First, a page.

So I lay in bed, trying to calm myself as the amniotic fluid begins to flow heavily. I have quickly replayed the last few months in my head. I quietly tap my husband and tell him that my water just broke. He stretched, rolled over and said, “Oh yeah, what does that mean?” He is clearly out of it and I tell him that it’s the point of no return. He jumps up with the biggest smile until he realizes that it’s too early. He sits back on the bed and asked what we should do. I went over the plan which was to go to the hospital and make sure everything was okay with baby. I didn’t want to go because I know that once you are there they try to keep you there. I called ahead and let the maternity floor know we’d be coming in and also mentioned that if everything was fine with the baby that I’d want to come back home and labor at home. Like I expected she mentioned that once you are registered and checked in that they wouldn’t encourage me to leave, especially since I had premature rupture of membranes, baby was early and I was insulin dependent. I took my time going; I showered, packed, refreshed up on the Thinking Woman’s Guide to Birth, printed out my birth plan and made arrangements for my two girls. During this time my contractions started as mild cramps and began to build from there. They were irregular but they were what I remembered with my two previous pregnancies. This baby was coming, ready or not.
I arrived at the hospital about 5:45am. I was checked in, assigned a nurse and agreed to let them do fetal monitoring for 15 minutes to check on baby. Baby was doing well and was still head down (via ultrasound), fluid was flowing like a river, my vitals were fine. My chiropractor came in (per my request) and adjusted me to help with my pelvis which was always yanked out of alignment. I had breakfast as I waited for the on-call doctor to come in and discuss a plan. We agreed on a “won’t stop- won’t start” plan. If labor continued to progress we wouldn’t stop it with drugs, but we also wouldn’t try to speed things up. The longer baby could stay the better it would be. They did a test to see how mature the baby’s lungs were and they were still pretty immature. This isn’t uncommon for gestational diabetes baby’s. They are large but their lungs are the last to catch up with the rapid growth.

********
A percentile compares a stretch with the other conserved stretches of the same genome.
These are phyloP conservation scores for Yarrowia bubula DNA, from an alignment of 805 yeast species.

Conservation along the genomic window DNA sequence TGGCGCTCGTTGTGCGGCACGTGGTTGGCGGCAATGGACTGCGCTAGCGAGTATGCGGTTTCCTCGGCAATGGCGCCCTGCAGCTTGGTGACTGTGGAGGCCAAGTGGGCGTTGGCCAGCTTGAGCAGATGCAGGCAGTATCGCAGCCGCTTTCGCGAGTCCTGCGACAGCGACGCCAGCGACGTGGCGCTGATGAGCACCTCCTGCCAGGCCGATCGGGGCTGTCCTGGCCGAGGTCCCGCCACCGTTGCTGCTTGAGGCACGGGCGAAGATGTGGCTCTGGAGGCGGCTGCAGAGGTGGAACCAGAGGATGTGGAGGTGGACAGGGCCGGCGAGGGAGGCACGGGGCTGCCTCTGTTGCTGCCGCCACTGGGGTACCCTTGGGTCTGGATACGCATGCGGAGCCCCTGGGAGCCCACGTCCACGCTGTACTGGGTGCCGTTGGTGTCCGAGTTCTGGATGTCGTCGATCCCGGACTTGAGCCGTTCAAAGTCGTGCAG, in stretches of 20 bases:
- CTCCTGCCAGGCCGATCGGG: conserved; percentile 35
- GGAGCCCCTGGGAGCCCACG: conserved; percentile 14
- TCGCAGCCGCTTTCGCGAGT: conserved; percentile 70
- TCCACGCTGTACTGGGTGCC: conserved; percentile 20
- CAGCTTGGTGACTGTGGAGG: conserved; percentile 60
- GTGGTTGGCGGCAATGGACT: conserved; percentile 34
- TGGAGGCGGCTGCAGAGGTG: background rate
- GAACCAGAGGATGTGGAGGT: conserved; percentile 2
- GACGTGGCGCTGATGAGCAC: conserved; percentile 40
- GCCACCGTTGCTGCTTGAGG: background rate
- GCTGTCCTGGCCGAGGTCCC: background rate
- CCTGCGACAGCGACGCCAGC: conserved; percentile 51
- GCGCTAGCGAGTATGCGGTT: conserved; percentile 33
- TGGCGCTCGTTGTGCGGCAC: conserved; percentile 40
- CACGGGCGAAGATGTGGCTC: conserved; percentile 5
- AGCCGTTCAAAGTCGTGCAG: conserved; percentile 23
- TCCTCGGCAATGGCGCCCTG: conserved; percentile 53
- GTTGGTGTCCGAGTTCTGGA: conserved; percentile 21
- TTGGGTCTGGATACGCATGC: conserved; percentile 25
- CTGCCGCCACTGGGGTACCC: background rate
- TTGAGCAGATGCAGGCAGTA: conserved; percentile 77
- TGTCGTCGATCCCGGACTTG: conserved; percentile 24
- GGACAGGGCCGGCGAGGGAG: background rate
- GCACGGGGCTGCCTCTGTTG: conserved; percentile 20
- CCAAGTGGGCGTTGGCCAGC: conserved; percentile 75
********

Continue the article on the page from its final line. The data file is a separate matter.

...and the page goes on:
By the afternoon I noticed meconium coming in big chunks when I used the bathroom. I knew immediately that the only way for it to be coming out that much (or at all) was for him to be butt down. I actually felt it so strongly in my spirit that I sat in the bathroom and called Steve with tears in my eyes. I told him, I think the baby is breach. I showed him the meconium that was still coming out. I had the nurse come and look and she suspected the same thing. They tried to feel where he was on my stomach but couldn't tell for sure. The told the ob who was on call and she ordered an ultrasound. The ultrasound technician came to me because it was slow that evening and showed me how my baby was sitting straight up, his head was between my breastbone and his little bum was resting on my pelvis. My heart sank with this confirmation. I was heartbroken because I knew what was to follow. My ob called me in my room and softly and humbly explained my situation. They know from my relationship with the nurses from being a doula and from my birth plan that if this were to happen that I would like to try to deliver the baby breach. The only problem was (as she explained) that none of the ob's in the practice were trained to deliver a breach baby. At least they were not comfortable with trying to do so. The plan was to continue to keep baby in as long as we could and try to get baby to turn while we still had time. I contacted Gail Tully, founder of Spinning Babies (she's also a local midwife and we had met because of the birth community). I also contacted my doula (former midwife) and explained to her what was going on and she offered her encouragement and some things we could try. That night I quietly sobbed. Time stood still as I felt so incredibly alone. All I could hear was the sounds of the machines I agreed to be attached to. Other than that the maternity floor was very calm. Every hour a nurse would come in, stroke my arm and wipe my tears and ask me if I wanted something to help me sleep. Remember, my water broke at 3am the previous morning. I haven't slept. It was going on 24 hours and I was physically and emotionally exhausted. I kept denying their offers of something to help me sleep. I know that being exhausted is counterproductive when you are in labor. But up until this point I was trying to restrict any unnecessary medications for this baby. By 5am I finally agreed to some Tylenol because my head was hurting so bad from all of the crying. The relief from the headache allowed me to sleep for a few hours.